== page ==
We have an application on our site that was rewritten a few years back by a developer who is no longer with the company. He attempted to do some “smart” caching things to make it fast, but I think had a fundamental lack of understanding of how caching, or at least memcached works.
Memcached is a really nifty, stable, memory-based key-value store. The most common use for it is caching the results of expensive operations. Let’s say you have some data you pull from a database that doesn’t change frequently. You’d cache it in memcached for some period of time so that you don’t have to hit the database frequently.
A couple of things to note about memcached. Most folks run it on a number of boxes on the network, so you still have to go across the network to get the data.  Memcached also, by default, has a 1MB limit on the objects/data you store in it.  Store lots of stuff in it, keep it in smaller objects (that you don’t mind throwing across the network), and you’ll see a pretty nice performance boost.
Unless … someone decides to not cache little things. And instead caches a big thing.
We started to notice some degradation in performance over the past few months. It finally got bad enough that I had to take a look. It only took a little big of debugging to determine that the way the caching was implemented wasn’t helping us: it was actively hurting us. Rather than caching entries individually, it was loading up an entire set of the data and trying to cache a massive chunk of data. Which, since it was larger than the 1MB limit, would fail.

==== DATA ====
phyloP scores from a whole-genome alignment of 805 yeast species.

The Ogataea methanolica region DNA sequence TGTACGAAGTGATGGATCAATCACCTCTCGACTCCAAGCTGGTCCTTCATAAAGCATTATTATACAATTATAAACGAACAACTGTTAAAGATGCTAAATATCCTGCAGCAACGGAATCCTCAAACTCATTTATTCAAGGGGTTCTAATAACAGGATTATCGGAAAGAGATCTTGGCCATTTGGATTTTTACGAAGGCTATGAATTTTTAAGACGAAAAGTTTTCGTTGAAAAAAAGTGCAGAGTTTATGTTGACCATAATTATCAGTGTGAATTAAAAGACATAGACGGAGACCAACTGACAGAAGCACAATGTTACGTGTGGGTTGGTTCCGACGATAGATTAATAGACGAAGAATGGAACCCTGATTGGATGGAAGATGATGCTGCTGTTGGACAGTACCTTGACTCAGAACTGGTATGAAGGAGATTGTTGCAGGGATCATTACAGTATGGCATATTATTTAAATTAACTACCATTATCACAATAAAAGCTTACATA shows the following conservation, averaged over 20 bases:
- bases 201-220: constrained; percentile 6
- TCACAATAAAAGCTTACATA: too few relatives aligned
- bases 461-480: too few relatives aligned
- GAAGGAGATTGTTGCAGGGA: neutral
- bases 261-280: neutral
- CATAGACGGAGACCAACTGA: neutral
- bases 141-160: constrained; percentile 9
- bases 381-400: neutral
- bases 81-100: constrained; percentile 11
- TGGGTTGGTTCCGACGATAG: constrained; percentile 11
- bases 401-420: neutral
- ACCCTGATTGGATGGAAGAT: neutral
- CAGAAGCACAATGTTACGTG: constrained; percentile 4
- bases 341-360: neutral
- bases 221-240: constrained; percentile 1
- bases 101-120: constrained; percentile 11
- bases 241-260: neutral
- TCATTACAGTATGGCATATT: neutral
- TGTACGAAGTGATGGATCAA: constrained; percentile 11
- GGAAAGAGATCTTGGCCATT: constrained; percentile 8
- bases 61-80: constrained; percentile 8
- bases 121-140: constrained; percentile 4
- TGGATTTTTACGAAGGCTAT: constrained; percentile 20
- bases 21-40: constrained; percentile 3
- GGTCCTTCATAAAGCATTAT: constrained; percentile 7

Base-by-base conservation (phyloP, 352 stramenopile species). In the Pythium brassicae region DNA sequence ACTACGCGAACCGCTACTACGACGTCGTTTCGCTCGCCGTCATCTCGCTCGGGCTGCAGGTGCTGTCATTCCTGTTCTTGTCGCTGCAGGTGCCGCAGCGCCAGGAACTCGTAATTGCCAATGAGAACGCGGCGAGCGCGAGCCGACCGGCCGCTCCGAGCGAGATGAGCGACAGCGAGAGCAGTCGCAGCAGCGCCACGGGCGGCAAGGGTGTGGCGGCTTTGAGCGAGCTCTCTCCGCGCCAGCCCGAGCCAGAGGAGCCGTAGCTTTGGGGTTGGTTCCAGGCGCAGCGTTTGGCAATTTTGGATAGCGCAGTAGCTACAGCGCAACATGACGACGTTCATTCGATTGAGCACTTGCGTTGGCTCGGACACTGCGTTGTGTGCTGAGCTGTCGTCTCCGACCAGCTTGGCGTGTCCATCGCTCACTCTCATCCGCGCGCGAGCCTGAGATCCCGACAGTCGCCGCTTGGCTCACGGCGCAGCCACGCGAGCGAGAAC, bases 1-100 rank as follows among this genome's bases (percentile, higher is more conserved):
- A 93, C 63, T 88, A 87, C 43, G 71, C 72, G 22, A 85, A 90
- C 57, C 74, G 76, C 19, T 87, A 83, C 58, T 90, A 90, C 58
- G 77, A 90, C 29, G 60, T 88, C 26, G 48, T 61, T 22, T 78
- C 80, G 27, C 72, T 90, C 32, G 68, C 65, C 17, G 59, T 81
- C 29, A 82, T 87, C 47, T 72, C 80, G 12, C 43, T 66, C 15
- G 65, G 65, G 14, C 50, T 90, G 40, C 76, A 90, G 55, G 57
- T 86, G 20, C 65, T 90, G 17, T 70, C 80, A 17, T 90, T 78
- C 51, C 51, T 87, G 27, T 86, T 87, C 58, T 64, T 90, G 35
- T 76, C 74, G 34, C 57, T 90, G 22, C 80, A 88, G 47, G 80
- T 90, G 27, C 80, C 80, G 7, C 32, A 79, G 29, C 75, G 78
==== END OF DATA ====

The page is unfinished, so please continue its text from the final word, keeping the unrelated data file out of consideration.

You’d end up with something like this:
- Hey, do I have this item in the cache?
- Nope, let’s generate the giant object so we can cache it
- Send it to the server to cache it
- Nope, it’s too big, can’t cache it
- Oh well, onto the next item … do I have it in the cache?
Turns out, this wasn’t just impacting performance. It was hammering our network.
The top of that graph is about 400Mb/s. The drop off is when we rolled out the change to fix the caching (to cache individual elements rather than the entire object0. It was, nearly instantaneously, a 250Mb/s drop in network traffic.
The lesson here? Know how to use your cache layer.